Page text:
Matt Kramer (MK) has some solid suggestions here, 1. Use large wine glasses for vintage, extended lees aging, and I’ll add for rosé Champagne. 2. Quality of the final wine is whats important over process of production. 3. You need to go find great wines, they aren’t coming to you. However I think that these are far from the biggest mistakes, not or many modern problems.
Matt Says that vintage champagne has to be lees aged for three years, and thats pretty close to true, but in truth the wine needs three years total elevage ( aged in bottle) with at least 1 year on the lees aging. I know Im splitting hairs but Im self important and like to hear my self type, in either case He is right to say that 5 years for the canadian wine is a long aging on the lees. But I think more important than using a oversized glass for rich champagne it is more important to buy yourself shear rim glasses. Yes, that means that you will lose a glass every now and again but it makes it much better to spend the money on shear rimmed glasses than ruining the nice wines you drink, and yes MK is right, if you do buy the nice shear rim bordeaux glasses then fell free to use them for rich champagnes, late disgorgement or rosé or aged vintage because sometimes those wines are less about the bubble and more about the beautifully complex wine underneath, arguably true for all champagne.
While I agree that final quality is very important I think its important to find out what styles of winemaking you like as a consumer. Process is important, MK vilifies knowledge seekers,
“You didn’t use stem inclusion with your Pinot Noir? No indigenous yeasts? You used fungicides? Herbicides? You compacted the soil with tractors? Then there’s the matter of adding sulfur, filtering, fining, corks vs. screwcaps, and so forth.”
He lampoons the hipster wine consumer or perhaps professionals that drink in Winemakers tiniest adjustments. And sometimes I think it goes too far, like I don’t think we should eliminate sulfur additions for cleanliness like some factions advocate, because I believe we sacrifice typicity of place and varietal style.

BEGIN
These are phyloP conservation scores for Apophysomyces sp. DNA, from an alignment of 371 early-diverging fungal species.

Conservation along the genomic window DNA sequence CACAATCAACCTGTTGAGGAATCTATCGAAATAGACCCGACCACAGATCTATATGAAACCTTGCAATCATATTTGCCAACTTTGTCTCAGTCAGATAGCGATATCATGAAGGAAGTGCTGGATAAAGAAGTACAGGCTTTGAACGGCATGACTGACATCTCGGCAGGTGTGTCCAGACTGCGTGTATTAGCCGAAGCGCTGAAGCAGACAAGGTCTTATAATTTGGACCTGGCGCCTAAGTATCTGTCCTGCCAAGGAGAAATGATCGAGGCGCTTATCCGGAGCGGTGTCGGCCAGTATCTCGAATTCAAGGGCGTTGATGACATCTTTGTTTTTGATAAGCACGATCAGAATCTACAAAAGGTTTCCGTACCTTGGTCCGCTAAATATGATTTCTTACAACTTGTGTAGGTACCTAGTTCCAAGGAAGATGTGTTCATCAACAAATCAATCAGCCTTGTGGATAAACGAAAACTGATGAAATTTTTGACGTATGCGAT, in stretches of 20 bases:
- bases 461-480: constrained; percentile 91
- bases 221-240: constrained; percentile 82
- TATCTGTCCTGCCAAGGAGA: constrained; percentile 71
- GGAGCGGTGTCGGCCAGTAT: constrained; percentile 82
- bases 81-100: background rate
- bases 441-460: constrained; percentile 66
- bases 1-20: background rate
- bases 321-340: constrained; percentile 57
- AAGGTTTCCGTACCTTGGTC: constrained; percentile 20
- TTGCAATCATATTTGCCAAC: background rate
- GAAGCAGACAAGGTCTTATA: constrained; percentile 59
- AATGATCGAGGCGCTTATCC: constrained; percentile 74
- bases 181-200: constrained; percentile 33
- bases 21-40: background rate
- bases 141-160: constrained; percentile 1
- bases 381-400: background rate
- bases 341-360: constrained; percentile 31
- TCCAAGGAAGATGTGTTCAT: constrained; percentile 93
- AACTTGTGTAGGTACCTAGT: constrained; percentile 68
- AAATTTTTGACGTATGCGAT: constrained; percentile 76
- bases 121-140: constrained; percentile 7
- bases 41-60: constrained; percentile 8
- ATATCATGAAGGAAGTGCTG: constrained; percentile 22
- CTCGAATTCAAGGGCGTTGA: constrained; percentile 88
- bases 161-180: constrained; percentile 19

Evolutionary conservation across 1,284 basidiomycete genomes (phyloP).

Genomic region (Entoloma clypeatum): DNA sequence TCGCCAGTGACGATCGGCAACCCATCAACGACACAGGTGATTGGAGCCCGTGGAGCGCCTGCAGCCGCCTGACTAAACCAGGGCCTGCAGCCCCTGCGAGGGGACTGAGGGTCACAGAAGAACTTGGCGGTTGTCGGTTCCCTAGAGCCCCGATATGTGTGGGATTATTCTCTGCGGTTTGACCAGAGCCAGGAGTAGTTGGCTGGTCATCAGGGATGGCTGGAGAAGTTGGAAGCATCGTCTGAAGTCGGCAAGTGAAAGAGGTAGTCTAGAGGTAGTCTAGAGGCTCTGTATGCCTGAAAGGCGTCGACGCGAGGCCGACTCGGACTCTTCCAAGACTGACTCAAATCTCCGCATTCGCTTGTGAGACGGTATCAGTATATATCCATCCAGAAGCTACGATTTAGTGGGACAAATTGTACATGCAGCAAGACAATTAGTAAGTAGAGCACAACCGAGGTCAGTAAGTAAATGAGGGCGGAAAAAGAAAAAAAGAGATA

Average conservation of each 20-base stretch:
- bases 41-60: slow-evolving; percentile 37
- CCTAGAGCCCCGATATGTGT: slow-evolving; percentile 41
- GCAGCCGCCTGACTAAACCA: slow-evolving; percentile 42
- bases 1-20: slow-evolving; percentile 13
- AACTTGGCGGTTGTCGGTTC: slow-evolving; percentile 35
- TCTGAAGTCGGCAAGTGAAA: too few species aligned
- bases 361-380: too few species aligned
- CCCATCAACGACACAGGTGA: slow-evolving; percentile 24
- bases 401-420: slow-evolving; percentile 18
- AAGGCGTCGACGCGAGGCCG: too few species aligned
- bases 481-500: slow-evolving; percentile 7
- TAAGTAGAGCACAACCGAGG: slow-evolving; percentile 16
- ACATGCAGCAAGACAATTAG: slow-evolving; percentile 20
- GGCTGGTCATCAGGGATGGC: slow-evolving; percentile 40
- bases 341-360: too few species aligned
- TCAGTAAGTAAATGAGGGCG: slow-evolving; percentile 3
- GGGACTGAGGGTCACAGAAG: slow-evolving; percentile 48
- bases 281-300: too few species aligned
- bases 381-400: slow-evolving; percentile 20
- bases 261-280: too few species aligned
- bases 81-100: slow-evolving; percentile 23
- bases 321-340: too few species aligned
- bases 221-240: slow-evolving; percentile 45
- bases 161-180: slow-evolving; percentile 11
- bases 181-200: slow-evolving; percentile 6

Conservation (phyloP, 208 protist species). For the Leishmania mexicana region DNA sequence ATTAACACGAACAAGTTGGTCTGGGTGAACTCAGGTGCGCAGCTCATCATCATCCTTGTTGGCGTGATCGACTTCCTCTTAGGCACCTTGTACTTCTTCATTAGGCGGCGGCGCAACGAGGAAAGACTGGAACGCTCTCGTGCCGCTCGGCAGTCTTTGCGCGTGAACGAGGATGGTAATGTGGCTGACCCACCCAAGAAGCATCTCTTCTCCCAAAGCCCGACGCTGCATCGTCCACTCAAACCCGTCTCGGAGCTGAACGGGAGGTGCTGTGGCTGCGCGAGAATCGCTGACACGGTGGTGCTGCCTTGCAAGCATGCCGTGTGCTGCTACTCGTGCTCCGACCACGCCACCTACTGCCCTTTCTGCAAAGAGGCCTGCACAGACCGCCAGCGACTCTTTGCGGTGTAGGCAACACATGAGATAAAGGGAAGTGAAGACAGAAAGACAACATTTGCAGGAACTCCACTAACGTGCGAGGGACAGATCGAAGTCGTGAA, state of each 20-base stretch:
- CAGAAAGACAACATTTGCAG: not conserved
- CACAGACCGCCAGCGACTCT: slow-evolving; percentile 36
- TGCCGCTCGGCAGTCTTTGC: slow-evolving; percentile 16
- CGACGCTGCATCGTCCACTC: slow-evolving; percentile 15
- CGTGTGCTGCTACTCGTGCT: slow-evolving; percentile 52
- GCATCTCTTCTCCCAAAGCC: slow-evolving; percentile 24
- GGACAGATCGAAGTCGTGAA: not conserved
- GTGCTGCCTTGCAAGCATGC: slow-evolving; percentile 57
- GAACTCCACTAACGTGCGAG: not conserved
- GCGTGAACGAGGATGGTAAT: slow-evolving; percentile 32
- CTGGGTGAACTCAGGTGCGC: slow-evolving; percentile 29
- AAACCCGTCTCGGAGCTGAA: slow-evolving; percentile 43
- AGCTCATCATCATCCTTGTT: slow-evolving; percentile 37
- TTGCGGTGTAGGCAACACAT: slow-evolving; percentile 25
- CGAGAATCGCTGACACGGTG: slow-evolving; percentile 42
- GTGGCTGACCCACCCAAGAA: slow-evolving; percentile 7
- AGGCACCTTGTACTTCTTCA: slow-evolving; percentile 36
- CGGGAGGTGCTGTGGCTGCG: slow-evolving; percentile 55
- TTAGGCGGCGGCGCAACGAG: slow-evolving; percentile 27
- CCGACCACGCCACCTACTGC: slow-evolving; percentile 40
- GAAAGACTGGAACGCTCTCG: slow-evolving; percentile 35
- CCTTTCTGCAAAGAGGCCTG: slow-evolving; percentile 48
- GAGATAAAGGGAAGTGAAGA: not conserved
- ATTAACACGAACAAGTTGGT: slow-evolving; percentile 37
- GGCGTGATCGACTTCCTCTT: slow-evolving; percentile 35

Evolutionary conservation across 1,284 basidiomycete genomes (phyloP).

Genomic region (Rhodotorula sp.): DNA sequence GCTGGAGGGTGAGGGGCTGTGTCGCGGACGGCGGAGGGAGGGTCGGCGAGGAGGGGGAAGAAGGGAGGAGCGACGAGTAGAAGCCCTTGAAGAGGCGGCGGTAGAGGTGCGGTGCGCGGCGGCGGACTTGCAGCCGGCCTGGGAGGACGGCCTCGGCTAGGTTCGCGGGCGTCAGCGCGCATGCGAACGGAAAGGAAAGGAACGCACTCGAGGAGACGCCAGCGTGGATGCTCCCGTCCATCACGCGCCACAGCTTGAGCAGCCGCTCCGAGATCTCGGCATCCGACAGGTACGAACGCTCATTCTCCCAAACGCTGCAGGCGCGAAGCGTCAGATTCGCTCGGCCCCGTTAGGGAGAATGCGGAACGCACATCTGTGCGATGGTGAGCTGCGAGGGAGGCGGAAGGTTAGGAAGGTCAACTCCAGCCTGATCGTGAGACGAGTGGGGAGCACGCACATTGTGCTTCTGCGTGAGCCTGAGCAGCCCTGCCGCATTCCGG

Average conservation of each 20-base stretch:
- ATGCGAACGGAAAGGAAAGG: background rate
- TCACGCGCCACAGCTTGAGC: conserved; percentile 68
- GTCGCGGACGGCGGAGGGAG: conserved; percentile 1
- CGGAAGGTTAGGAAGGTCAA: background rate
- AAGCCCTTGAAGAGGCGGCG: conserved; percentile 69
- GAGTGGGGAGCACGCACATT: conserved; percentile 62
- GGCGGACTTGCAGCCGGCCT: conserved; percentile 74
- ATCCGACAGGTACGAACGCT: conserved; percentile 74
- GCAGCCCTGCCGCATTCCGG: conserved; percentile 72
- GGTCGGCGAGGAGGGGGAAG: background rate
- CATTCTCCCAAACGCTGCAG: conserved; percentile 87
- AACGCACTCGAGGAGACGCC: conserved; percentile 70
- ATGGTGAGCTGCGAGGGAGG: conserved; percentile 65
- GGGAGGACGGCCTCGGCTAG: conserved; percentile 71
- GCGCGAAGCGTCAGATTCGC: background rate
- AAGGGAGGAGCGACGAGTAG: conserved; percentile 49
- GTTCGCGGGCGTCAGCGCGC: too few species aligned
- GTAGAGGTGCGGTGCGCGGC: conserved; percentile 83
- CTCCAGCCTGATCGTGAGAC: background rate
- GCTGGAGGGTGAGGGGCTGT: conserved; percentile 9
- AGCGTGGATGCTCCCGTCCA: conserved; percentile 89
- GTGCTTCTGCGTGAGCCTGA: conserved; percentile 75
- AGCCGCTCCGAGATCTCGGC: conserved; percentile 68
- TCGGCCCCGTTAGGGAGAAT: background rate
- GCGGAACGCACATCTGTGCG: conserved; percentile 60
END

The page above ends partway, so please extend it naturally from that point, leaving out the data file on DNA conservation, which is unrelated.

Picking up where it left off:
But inquiry into fungicides and herbicides seem reasonable to me, there are vast idealogical differences between conventionally farmed grapes and organic and Biodynamic or even something more in the middle like lutte raisonnée. A difference in understanding of biological health of the soil through biodiversity in the form of healthy bacterias and funguses, and what the affects of wide or narrow use of sprays can mean for longevity of soil health. This in turn reveals both the probable direction and pursuits in the winery like indigenous yeast use and cosmetic additions. And probably correlates directly with winemakers willingness to dabble with oak use, oxygen levels during fermentation and aging, temperature controls, all which can affect the final style of the wine. If you know you tend to like wines that are low intervention in the vineyards and the winery, I think that while there may be some beautiful conventionally farmed wines there are just too many wines for consumers to consider, so just focus on what it is you like and let the professionals try the wines outside your purview and they should be able to tell you if its worth trying or not.
He’s mostly right that you need to go to a fine wine shop and not pick up your wine from an endcap at a grocery store. Even just from a numbers standpoint, often the most interesting wines coming into any market are usually the most limited, but I have to say that the three wines I’m most excited about in the store right now are affordable and case stacked. And maybe we should start expecting that grocery stores and liquor stores should carry interesting wines, the beer and whiskey consumers have driven even the crappiest of C-stores to carry some good microbrews and liquors.
The point of my post isn’t to nag too much on MK, because he does bring to light some hiccups in the wine world,but if we are going to call out biggest modern wine mistakes can we make the list a little more big picture. Things like – there is too much expensive wine; we expect too much of consumers and too little of professionals; or maybe we should start to worry about how climate change will affect the wines we will drink in the future, some grape growers are planning for it, but is there a conversation on the sales side on what acceptable changes will be.